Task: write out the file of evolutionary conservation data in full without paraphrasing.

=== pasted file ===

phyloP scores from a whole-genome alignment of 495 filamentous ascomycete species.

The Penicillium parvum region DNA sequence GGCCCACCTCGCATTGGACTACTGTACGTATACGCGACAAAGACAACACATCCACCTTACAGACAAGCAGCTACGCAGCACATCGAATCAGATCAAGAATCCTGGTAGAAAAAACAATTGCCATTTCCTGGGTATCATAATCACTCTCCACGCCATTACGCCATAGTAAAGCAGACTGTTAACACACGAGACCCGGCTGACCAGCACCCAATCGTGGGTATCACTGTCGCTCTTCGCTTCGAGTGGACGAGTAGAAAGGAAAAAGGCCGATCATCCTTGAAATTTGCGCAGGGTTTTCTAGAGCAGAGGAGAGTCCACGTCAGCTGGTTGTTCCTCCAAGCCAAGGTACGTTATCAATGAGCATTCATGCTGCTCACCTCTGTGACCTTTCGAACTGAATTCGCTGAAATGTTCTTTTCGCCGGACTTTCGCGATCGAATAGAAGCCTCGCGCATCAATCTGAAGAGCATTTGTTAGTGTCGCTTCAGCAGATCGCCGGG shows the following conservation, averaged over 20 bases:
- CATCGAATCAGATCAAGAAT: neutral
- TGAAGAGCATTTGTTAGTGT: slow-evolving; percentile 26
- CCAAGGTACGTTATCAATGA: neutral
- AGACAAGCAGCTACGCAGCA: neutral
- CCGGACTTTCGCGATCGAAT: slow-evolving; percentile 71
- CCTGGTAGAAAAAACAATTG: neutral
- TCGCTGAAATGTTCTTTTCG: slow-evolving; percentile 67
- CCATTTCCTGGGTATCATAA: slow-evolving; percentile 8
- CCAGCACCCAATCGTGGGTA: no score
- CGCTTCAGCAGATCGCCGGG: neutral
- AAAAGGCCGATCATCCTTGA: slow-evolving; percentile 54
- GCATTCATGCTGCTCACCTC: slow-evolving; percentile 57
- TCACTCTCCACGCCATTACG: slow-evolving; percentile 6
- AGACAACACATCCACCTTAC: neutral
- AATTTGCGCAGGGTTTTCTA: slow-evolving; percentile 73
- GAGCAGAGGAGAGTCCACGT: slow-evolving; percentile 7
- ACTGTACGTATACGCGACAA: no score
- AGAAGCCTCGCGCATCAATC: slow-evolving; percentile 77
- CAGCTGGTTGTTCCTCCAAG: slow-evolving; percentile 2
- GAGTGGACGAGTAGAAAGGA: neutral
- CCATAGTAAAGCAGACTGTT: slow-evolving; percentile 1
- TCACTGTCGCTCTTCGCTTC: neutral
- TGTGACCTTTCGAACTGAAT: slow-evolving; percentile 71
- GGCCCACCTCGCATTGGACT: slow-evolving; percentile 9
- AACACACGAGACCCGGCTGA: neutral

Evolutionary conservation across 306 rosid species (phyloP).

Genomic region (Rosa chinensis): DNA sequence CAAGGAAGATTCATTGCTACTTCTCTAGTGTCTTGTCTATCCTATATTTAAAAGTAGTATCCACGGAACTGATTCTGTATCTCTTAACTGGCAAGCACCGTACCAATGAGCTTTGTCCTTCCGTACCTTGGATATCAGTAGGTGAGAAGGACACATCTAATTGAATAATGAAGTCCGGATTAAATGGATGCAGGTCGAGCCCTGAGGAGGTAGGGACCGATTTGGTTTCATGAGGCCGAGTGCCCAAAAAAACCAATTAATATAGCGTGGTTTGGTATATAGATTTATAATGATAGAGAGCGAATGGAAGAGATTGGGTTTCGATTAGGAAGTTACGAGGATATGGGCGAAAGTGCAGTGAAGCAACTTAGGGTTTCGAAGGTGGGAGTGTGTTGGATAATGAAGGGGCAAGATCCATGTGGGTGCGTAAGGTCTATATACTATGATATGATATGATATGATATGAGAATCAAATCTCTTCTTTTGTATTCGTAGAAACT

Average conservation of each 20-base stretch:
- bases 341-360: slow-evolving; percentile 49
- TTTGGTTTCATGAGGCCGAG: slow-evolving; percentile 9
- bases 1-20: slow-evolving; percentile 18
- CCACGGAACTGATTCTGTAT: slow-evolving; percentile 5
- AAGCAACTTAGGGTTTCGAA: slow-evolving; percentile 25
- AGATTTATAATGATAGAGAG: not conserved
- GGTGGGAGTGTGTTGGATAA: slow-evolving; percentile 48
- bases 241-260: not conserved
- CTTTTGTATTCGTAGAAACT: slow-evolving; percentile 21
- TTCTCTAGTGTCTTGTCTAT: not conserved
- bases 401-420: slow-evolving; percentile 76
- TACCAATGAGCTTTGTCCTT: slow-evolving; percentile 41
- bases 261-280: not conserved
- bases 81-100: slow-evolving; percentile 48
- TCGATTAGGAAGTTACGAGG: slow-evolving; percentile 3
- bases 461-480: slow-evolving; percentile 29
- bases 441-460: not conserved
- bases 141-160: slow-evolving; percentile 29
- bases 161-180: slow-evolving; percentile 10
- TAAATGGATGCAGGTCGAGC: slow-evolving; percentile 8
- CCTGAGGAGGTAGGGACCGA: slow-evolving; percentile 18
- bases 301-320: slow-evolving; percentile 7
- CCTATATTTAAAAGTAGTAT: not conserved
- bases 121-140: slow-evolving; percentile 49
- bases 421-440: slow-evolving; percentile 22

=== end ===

phyloP scores from a whole-genome alignment of 495 filamentous ascomycete species.

The Penicillium parvum region DNA sequence GGCCCACCTCGCATTGGACTACTGTACGTATACGCGACAAAGACAACACATCCACCTTACAGACAAGCAGCTACGCAGCACATCGAATCAGATCAAGAATCCTGGTAGAAAAAACAATTGCCATTTCCTGGGTATCATAATCACTCTCCACGCCATTACGCCATAGTAAAGCAGACTGTTAACACACGAGACCCGGCTGACCAGCACCCAATCGTGGGTATCACTGTCGCTCTTCGCTTCGAGTGGACGAGTAGAAAGGAAAAAGGCCGATCATCCTTGAAATTTGCGCAGGGTTTTCTAGAGCAGAGGAGAGTCCACGTCAGCTGGTTGTTCCTCCAAGCCAAGGTACGTTATCAATGAGCATTCATGCTGCTCACCTCTGTGACCTTTCGAACTGAATTCGCTGAAATGTTCTTTTCGCCGGACTTTCGCGATCGAATAGAAGCCTCGCGCATCAATCTGAAGAGCATTTGTTAGTGTCGCTTCAGCAGATCGCCGGG shows the following conservation, averaged over 20 bases:
- CATCGAATCAGATCAAGAAT: neutral
- TGAAGAGCATTTGTTAGTGT: slow-evolving; percentile 26
- CCAAGGTACGTTATCAATGA: neutral
- AGACAAGCAGCTACGCAGCA: neutral
- CCGGACTTTCGCGATCGAAT: slow-evolving; percentile 71
- CCTGGTAGAAAAAACAATTG: neutral
- TCGCTGAAATGTTCTTTTCG: slow-evolving; percentile 67
- CCATTTCCTGGGTATCATAA: slow-evolving; percentile 8
- CCAGCACCCAATCGTGGGTA: no score
- CGCTTCAGCAGATCGCCGGG: neutral
- AAAAGGCCGATCATCCTTGA: slow-evolving; percentile 54
- GCATTCATGCTGCTCACCTC: slow-evolving; percentile 57
- TCACTCTCCACGCCATTACG: slow-evolving; percentile 6
- AGACAACACATCCACCTTAC: neutral
- AATTTGCGCAGGGTTTTCTA: slow-evolving; percentile 73
- GAGCAGAGGAGAGTCCACGT: slow-evolving; percentile 7
- ACTGTACGTATACGCGACAA: no score
- AGAAGCCTCGCGCATCAATC: slow-evolving; percentile 77
- CAGCTGGTTGTTCCTCCAAG: slow-evolving; percentile 2
- GAGTGGACGAGTAGAAAGGA: neutral
- CCATAGTAAAGCAGACTGTT: slow-evolving; percentile 1
- TCACTGTCGCTCTTCGCTTC: neutral
- TGTGACCTTTCGAACTGAAT: slow-evolving; percentile 71
- GGCCCACCTCGCATTGGACT: slow-evolving; percentile 9
- AACACACGAGACCCGGCTGA: neutral

Evolutionary conservation across 306 rosid species (phyloP).

Genomic region (Rosa chinensis): DNA sequence CAAGGAAGATTCATTGCTACTTCTCTAGTGTCTTGTCTATCCTATATTTAAAAGTAGTATCCACGGAACTGATTCTGTATCTCTTAACTGGCAAGCACCGTACCAATGAGCTTTGTCCTTCCGTACCTTGGATATCAGTAGGTGAGAAGGACACATCTAATTGAATAATGAAGTCCGGATTAAATGGATGCAGGTCGAGCCCTGAGGAGGTAGGGACCGATTTGGTTTCATGAGGCCGAGTGCCCAAAAAAACCAATTAATATAGCGTGGTTTGGTATATAGATTTATAATGATAGAGAGCGAATGGAAGAGATTGGGTTTCGATTAGGAAGTTACGAGGATATGGGCGAAAGTGCAGTGAAGCAACTTAGGGTTTCGAAGGTGGGAGTGTGTTGGATAATGAAGGGGCAAGATCCATGTGGGTGCGTAAGGTCTATATACTATGATATGATATGATATGATATGAGAATCAAATCTCTTCTTTTGTATTCGTAGAAACT

Average conservation of each 20-base stretch:
- bases 341-360: slow-evolving; percentile 49
- TTTGGTTTCATGAGGCCGAG: slow-evolving; percentile 9
- bases 1-20: slow-evolving; percentile 18
- CCACGGAACTGATTCTGTAT: slow-evolving; percentile 5
- AAGCAACTTAGGGTTTCGAA: slow-evolving; percentile 25
- AGATTTATAATGATAGAGAG: not conserved
- GGTGGGAGTGTGTTGGATAA: slow-evolving; percentile 48
- bases 241-260: not conserved
- CTTTTGTATTCGTAGAAACT: slow-evolving; percentile 21
- TTCTCTAGTGTCTTGTCTAT: not conserved
- bases 401-420: slow-evolving; percentile 76
- TACCAATGAGCTTTGTCCTT: slow-evolving; percentile 41
- bases 261-280: not conserved
- bases 81-100: slow-evolving; percentile 48
- TCGATTAGGAAGTTACGAGG: slow-evolving; percentile 3
- bases 461-480: slow-evolving; percentile 29
- bases 441-460: not conserved
- bases 141-160: slow-evolving; percentile 29
- bases 161-180: slow-evolving; percentile 10
- TAAATGGATGCAGGTCGAGC: slow-evolving; percentile 8
- CCTGAGGAGGTAGGGACCGA: slow-evolving; percentile 18
- bases 301-320: slow-evolving; percentile 7
- CCTATATTTAAAAGTAGTAT: not conserved
- bases 121-140: slow-evolving; percentile 49
- bases 421-440: slow-evolving; percentile 22